Microsoft Trashes OpenOffice.Org In New Video

Hear that? That's the sound of Microsoft banging one of its favorite drums: The one about open-source software not being free at all, but rather, coming with a veritable smorgasbord of higher support costs and compatibility issues.

In a marketing video posted to Youtube, Microsoft quotes a number of IT staffers from organizations around the world that have tried out but found it to be more trouble than it's worth.

Microsoft often cites support as one of the main things companies overlook when migrating to open source alternatives, and it trots out this argument once again in the video.

"We originally installed Linux-based PCs running OpenOffice to save money in the short term. But we quickly found that the exorbitant cost and limited availability of support left us worse off," one IT manager says in the video.

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"I need something I can rely on. If an open-source freeware solution breaks, who's going to fix it?" another IT manager is quoted as saying.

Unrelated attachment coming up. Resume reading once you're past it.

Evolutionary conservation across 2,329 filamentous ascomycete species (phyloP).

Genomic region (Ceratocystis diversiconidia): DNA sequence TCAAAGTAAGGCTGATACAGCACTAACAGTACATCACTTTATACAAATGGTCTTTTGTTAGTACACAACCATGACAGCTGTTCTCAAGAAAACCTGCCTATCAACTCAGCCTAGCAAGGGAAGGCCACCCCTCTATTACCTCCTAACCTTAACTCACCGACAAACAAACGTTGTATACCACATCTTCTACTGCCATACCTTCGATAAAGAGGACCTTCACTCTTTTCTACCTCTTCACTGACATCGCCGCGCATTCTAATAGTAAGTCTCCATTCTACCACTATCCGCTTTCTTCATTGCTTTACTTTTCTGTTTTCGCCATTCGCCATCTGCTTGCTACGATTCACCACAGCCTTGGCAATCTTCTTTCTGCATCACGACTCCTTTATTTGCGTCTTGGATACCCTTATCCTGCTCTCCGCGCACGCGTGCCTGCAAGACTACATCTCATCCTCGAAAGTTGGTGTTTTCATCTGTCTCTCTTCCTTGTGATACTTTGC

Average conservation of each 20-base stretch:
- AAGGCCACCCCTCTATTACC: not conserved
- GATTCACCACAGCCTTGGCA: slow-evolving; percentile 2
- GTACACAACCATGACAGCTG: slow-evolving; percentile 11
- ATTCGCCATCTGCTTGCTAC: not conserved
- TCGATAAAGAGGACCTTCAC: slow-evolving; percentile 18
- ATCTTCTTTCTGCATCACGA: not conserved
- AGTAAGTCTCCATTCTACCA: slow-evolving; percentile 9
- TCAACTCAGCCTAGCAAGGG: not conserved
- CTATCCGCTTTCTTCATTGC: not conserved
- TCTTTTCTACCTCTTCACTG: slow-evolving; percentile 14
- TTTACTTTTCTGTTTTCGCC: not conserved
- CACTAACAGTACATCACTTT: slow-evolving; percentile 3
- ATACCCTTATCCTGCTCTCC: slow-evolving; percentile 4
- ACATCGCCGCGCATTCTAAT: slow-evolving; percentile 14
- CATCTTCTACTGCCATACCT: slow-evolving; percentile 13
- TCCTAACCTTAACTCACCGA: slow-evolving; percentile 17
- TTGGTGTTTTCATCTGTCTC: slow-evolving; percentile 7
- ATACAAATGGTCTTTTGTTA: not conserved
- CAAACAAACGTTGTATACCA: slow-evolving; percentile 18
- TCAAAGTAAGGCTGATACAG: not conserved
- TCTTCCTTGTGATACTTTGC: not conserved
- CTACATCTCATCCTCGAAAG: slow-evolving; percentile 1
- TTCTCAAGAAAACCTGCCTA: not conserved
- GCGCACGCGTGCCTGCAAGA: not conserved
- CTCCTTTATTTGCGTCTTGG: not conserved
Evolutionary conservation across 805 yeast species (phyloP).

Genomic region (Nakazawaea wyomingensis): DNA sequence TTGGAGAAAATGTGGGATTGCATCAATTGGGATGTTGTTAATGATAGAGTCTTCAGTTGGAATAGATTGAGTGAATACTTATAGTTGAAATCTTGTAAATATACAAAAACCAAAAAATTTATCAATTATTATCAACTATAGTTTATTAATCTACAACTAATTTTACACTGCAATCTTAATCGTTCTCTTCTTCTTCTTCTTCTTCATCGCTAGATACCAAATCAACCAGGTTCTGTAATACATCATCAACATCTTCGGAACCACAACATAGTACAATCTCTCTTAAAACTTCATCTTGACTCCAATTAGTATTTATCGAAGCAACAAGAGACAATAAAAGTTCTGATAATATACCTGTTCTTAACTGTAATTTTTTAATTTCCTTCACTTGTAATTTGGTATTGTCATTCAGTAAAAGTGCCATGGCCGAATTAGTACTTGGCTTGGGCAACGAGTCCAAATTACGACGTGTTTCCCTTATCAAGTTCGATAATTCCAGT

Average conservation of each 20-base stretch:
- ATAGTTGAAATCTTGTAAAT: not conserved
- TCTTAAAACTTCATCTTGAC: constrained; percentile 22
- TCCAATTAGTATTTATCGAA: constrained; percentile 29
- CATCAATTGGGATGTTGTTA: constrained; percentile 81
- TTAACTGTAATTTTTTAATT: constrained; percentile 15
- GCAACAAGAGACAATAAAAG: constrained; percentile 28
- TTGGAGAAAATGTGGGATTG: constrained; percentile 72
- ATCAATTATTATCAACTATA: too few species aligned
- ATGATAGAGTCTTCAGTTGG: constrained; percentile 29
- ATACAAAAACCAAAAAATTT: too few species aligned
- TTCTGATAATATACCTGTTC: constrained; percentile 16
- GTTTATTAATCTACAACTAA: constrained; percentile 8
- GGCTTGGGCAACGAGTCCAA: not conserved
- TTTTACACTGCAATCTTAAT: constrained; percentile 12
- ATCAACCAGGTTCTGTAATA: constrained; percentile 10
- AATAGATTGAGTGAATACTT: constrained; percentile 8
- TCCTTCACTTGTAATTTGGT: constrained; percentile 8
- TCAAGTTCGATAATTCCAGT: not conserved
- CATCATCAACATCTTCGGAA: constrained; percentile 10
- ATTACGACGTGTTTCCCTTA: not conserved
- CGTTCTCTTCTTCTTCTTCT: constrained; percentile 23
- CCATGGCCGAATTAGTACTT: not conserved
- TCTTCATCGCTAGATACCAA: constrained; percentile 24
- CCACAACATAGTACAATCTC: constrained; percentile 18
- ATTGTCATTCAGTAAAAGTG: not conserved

Next:Other Weaknesses

Other weaknesses Microsoft cites are document compatibility with Microsoft Word, and one IT expert lays the smackdown on OpenOffice 3.1, claiming it was responsible for "severely mangling" his Microsoft Word and Microsoft Excel data files.

None of these issues are new to Microsoft's argument, and it's certainly arguable that the reason why doesn't interoperate better with Microsoft Office has more to do with patents than it does inferior programming.

Unsurprisingly, open source solution providers take issue with Microsoft's claims. "I've seen far more trouble on the Microsoft Office side than the OpenOffice side," said John Locke, principal consultant at Freelock Computing, a Seattle-based open-source consultancy, told CRN in an interview.

"I tried to convert a client to OpenOffice several years ago, and it worked fine for them except for one thing -- the spreadsheets they saved as Excel and sent to their clients crashed Excel," Locke added.

Microsoft, which launched Office 2010 in May, has also been quarreling back and forth with Google over functionality in Google Apps. Office 2010 includes several oriented features as well as Office Web Apps, browser based versions of the suite.

Microsoft's Office cash cows has more hungry wolves circling it than ever before, and so we're likely to see Microsoft broadcast more fear, uncertainty and doubt to underscore its claim that companies just can't live without it.